Near Winchester in Frederick County, Virginia — The American South (Mid-Atlantic)
“I never saw such a sight”
The Stine house was destroyed in the battle. The present day dwelling, still largely surrounded by the Confederate earthworks, was built in 1867.
Erected by Civil War Trails.
Topics and series. This historical marker is listed in this topic list: War, US CivilVirginia Civil War Trails series list. A significant historical month for this entry is September 1743.
Location. 39° 12.095′ N, 78° 9.272′ W. Marker is near Winchester, Virginia, in Frederick County. Marker is at the intersection of Martinsburg Pike (U.S. 11) and Brooke Road (Route 1322), on the right when traveling north on Martinsburg Pike. At the west side entrance to Fort Collier Civil War Center. Touch for map. Marker is at or near this postal address: 922 Martinsburg Pike, Winchester VA 22601, United States of America. Touch for directions.
Other nearby markers. At least 8 other markers are within walking distance of this marker. A different marker also named Fort Collier (within shouting distance of this marker); George Washington in Winchester (within shouting distance of this marker); Lt. Collier’s Earthworks (within shouting distance of this marker); a different marker also named Fort Collier (about 300 feet away, measured in a direct line); 2nd Battle of Winchester / 3rd Battle of Winchester (about 400 feet away); 2nd Battle of Winchester (about 400 feet away); 3rd Battle of Winchester (about 400 feet away); The Cavalry Charge at Fort Collier (about 400 feet away). Touch for a list and map of all markers in Winchester.
More about this marker. The center of the marker shows, “Thulstrup’s dramatic canvas depicted the decisive blow of the Third Battle of Winchester, September 19, 1864. The cavalry charge struck Fort Collier late that afternoon and unhinged the Confederate line of defense that extended from here, south to the Berryville Turnpike.”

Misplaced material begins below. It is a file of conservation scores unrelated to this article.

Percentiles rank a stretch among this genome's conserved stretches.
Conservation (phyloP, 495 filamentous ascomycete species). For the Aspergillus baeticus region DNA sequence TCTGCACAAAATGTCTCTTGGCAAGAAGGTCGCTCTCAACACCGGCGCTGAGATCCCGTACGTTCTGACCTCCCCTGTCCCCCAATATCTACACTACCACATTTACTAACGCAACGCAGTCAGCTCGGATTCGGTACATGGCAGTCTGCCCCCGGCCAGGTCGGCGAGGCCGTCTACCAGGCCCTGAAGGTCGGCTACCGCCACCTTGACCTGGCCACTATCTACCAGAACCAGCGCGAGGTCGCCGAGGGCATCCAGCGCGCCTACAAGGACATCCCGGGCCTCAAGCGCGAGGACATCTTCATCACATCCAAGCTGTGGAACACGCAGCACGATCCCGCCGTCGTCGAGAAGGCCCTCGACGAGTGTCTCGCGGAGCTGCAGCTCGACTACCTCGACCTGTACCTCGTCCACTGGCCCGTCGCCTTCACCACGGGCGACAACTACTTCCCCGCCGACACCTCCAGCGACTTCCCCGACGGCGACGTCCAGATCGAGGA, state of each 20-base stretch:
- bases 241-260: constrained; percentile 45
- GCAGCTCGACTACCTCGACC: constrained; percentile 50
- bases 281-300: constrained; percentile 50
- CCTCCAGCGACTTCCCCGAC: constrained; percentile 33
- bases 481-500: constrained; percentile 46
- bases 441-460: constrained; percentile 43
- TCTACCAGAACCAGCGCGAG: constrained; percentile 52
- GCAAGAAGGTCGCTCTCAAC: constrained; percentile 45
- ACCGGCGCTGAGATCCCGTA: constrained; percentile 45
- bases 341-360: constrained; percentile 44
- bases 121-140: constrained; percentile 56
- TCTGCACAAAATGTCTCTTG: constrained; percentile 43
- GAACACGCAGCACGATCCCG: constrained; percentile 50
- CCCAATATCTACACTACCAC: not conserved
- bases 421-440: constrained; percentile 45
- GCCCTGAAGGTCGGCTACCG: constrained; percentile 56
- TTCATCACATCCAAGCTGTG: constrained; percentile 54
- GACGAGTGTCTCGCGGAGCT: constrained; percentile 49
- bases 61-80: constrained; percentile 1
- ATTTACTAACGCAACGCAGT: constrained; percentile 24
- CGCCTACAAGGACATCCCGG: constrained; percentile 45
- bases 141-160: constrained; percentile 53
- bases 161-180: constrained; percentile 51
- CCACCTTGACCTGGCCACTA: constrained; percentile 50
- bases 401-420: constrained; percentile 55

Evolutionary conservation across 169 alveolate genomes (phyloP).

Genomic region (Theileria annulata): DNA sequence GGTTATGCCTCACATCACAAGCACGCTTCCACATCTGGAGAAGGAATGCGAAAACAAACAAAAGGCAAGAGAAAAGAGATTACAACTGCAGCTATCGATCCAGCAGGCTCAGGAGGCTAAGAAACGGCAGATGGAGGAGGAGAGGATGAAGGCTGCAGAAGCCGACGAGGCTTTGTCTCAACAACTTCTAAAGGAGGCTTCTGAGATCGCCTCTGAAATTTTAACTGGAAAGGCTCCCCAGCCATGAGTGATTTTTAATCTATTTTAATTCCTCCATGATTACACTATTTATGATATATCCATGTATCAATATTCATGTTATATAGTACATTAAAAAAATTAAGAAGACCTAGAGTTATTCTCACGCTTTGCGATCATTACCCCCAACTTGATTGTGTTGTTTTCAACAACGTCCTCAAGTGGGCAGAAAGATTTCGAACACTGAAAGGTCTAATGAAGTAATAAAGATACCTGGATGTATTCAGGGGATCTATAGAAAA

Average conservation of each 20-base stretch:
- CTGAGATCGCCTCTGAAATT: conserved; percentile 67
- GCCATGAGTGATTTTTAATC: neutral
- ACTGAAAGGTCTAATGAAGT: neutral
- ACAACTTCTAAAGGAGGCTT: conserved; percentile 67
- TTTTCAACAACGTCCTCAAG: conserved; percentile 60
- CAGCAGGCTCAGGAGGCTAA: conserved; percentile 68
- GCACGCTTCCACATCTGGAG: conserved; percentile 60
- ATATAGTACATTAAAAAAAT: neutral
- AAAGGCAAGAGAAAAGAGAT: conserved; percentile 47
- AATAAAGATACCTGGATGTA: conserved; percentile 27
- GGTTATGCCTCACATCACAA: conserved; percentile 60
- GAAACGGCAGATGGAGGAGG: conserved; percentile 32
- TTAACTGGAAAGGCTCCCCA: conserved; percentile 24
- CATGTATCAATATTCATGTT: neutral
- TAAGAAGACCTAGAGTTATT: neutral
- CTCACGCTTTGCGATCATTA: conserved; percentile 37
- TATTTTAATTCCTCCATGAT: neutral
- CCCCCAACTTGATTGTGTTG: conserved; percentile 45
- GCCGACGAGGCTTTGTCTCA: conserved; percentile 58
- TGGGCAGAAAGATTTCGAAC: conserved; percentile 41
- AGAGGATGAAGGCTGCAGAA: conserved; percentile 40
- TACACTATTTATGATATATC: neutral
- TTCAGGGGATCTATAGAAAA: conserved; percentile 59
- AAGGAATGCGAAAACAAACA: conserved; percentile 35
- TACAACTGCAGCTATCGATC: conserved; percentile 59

A portrait of Gen. Merritt is captioned, “Gen. Wesley Merritt (1834–1910) commanded the 1st Cavalry Division, Army of the Shenandoah.”
A second portrait is of “Milton W. Humphreys (1844–1928), Confederate artilleryman at Fort Collier and later Professor of Ancient Languages at the University of Virginia.”
A map details the tactical situation at the later stages of the battle.
Regarding Fort Collier. Four additional interpretive markers at the Fort Collier site detail the history and layout of the fort.
Related markers.list of markers that are related to this marker. To better understand the relationship, study each marker in the order shown.
Also see . . .
1. Fort Collier Civil War Center. (Submitted on September 13, 2007, by Craig Swain of Leesburg, Virginia.)
2. Opequon or Third Winchester. Battle Summary from the National Park Service. The action at Fort Collier is covered under phase 9 of the battle. (Submitted on September 13, 2007, by Craig Swain of Leesburg, Virginia.)
Credits. This page was last revised on November 7, 2020. It was originally submitted on September 13, 2007, by Craig Swain of Leesburg, Virginia. This page has been viewed 1,792 times since then and 52 times this year. Photos: 1. submitted on September 13, 2007, by Craig Swain of Leesburg, Virginia. 2, 3. submitted on November 7, 2020, by Devry Becker Jones of Washington, District of Columbia. 4, 5. submitted on September 13, 2007, by Craig Swain of Leesburg, Virginia. • J. J. Prats was the editor who published this page.